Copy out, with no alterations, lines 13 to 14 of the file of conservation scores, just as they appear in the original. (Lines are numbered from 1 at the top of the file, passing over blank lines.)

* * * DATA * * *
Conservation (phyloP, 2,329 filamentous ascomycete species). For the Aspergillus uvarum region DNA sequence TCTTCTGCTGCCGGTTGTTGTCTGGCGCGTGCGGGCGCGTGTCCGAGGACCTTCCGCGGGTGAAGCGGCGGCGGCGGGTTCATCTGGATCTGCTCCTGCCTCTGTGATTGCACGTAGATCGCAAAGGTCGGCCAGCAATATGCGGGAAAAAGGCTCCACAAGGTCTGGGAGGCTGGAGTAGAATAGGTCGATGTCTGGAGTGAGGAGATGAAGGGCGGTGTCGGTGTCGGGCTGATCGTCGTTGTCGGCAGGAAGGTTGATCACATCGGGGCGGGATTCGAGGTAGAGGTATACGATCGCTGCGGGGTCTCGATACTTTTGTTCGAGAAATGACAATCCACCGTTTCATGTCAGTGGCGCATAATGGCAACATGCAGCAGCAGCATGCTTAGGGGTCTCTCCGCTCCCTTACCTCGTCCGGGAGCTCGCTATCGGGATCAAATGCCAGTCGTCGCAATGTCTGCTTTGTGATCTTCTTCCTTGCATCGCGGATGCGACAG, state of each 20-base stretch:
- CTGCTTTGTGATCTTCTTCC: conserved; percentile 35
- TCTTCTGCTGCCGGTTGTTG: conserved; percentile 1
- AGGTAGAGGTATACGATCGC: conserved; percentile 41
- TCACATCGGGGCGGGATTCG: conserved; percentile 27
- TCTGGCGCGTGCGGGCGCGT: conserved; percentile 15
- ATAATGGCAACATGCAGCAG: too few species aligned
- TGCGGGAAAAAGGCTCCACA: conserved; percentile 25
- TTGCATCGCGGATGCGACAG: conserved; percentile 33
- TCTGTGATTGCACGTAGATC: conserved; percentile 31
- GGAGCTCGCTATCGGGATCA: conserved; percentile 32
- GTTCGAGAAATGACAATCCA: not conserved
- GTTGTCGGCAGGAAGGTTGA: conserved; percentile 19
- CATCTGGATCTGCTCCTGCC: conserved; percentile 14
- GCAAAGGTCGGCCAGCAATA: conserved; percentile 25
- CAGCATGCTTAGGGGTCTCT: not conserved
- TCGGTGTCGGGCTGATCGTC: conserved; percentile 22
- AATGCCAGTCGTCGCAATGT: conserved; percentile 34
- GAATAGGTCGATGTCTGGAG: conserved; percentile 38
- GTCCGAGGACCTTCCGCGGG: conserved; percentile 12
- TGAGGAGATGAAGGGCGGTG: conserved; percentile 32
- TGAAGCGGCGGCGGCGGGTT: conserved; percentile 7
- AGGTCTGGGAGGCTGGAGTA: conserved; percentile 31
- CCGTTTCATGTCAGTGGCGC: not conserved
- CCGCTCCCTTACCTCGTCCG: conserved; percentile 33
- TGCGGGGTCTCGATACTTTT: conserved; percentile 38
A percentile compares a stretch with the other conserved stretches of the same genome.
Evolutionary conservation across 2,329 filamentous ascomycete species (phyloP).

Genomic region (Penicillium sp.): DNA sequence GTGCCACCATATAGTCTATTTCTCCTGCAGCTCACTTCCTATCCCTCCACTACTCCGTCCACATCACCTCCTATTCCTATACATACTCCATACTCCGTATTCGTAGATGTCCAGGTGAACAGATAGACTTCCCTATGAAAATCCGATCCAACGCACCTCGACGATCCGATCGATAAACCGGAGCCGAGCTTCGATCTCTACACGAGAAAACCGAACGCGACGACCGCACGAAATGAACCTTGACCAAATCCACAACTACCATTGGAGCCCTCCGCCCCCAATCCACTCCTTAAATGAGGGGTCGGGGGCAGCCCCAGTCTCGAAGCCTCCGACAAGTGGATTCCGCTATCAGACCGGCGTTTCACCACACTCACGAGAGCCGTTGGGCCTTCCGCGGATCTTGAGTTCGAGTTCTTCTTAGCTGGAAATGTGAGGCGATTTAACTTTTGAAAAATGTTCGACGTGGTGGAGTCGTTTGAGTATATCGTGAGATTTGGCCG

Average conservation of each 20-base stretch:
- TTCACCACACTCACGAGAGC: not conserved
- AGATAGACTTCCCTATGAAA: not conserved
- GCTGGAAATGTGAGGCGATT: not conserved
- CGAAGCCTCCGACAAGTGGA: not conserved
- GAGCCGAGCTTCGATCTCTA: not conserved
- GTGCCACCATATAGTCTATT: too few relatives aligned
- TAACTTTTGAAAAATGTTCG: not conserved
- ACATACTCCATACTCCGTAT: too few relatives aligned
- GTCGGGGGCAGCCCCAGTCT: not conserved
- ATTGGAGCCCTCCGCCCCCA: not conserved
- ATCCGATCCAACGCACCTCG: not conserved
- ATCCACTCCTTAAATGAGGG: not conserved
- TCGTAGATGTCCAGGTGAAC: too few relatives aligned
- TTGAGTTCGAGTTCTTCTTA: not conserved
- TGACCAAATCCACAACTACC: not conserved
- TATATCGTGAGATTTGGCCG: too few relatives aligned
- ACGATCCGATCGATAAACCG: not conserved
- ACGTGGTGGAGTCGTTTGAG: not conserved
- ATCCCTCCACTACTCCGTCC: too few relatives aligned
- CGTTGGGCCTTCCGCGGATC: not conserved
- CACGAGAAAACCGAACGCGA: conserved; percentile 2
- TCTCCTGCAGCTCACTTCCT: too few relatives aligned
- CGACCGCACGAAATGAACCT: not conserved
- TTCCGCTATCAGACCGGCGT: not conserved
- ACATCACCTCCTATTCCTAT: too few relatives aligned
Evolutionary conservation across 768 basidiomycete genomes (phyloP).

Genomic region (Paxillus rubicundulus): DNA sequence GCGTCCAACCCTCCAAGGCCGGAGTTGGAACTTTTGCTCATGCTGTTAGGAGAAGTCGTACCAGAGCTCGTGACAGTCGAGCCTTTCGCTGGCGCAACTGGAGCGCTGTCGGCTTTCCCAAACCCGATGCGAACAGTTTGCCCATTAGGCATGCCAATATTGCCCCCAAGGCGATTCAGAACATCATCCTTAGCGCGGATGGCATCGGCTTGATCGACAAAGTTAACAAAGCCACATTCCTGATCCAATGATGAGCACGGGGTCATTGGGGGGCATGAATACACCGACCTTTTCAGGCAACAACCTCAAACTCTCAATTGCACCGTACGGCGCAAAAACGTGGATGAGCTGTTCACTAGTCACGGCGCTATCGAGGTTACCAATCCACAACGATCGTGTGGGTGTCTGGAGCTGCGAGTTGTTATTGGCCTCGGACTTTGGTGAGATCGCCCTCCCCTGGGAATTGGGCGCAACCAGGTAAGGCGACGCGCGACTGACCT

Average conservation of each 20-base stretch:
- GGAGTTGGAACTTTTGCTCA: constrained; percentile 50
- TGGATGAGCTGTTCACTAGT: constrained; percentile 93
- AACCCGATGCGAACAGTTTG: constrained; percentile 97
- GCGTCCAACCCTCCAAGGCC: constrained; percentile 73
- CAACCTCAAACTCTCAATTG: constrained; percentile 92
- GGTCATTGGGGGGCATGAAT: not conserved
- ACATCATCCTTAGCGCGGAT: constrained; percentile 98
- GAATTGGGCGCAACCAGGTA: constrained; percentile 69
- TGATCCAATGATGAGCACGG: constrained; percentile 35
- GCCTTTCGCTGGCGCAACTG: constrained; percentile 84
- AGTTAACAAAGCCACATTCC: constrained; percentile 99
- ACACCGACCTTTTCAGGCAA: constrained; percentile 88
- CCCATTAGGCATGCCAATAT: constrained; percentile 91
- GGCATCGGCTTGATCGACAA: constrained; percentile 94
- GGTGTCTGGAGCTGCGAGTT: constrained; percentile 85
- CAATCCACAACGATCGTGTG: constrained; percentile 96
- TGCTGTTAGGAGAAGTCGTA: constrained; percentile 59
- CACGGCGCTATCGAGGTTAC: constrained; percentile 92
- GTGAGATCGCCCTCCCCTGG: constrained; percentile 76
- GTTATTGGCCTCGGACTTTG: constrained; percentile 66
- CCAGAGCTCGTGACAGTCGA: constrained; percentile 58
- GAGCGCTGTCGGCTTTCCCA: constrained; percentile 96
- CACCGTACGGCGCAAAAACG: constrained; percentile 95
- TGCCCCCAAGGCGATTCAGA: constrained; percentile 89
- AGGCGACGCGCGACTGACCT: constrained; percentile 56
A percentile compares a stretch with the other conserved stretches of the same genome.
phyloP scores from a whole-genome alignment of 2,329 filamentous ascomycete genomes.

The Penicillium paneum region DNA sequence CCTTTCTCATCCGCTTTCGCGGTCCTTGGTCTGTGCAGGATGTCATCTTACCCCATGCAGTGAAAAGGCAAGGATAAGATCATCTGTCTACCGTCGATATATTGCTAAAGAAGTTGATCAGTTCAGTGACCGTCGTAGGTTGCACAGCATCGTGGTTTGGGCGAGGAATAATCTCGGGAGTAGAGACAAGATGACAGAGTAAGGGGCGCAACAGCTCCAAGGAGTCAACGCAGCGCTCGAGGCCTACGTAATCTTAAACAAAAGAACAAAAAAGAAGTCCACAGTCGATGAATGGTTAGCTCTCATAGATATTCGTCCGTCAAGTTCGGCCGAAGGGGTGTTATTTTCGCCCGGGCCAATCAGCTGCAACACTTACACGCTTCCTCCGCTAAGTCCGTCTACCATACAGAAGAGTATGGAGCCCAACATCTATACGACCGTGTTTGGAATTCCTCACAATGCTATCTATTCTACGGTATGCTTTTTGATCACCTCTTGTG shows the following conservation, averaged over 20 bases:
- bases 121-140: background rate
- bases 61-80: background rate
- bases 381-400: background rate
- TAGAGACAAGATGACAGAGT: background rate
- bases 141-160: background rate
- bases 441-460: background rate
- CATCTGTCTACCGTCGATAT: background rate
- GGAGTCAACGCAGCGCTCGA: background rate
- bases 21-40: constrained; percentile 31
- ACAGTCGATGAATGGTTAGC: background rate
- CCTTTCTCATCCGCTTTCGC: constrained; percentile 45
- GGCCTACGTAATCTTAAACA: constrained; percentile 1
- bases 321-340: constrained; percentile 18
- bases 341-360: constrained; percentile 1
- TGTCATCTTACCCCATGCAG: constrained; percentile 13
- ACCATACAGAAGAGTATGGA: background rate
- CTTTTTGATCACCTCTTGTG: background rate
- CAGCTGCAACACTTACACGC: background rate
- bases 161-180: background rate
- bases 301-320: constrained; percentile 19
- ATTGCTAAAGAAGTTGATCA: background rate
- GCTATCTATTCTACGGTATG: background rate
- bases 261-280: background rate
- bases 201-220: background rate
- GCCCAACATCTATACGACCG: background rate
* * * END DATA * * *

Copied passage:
- GTTGTCGGCAGGAAGGTTGA: conserved; percentile 19
- CATCTGGATCTGCTCCTGCC: conserved; percentile 14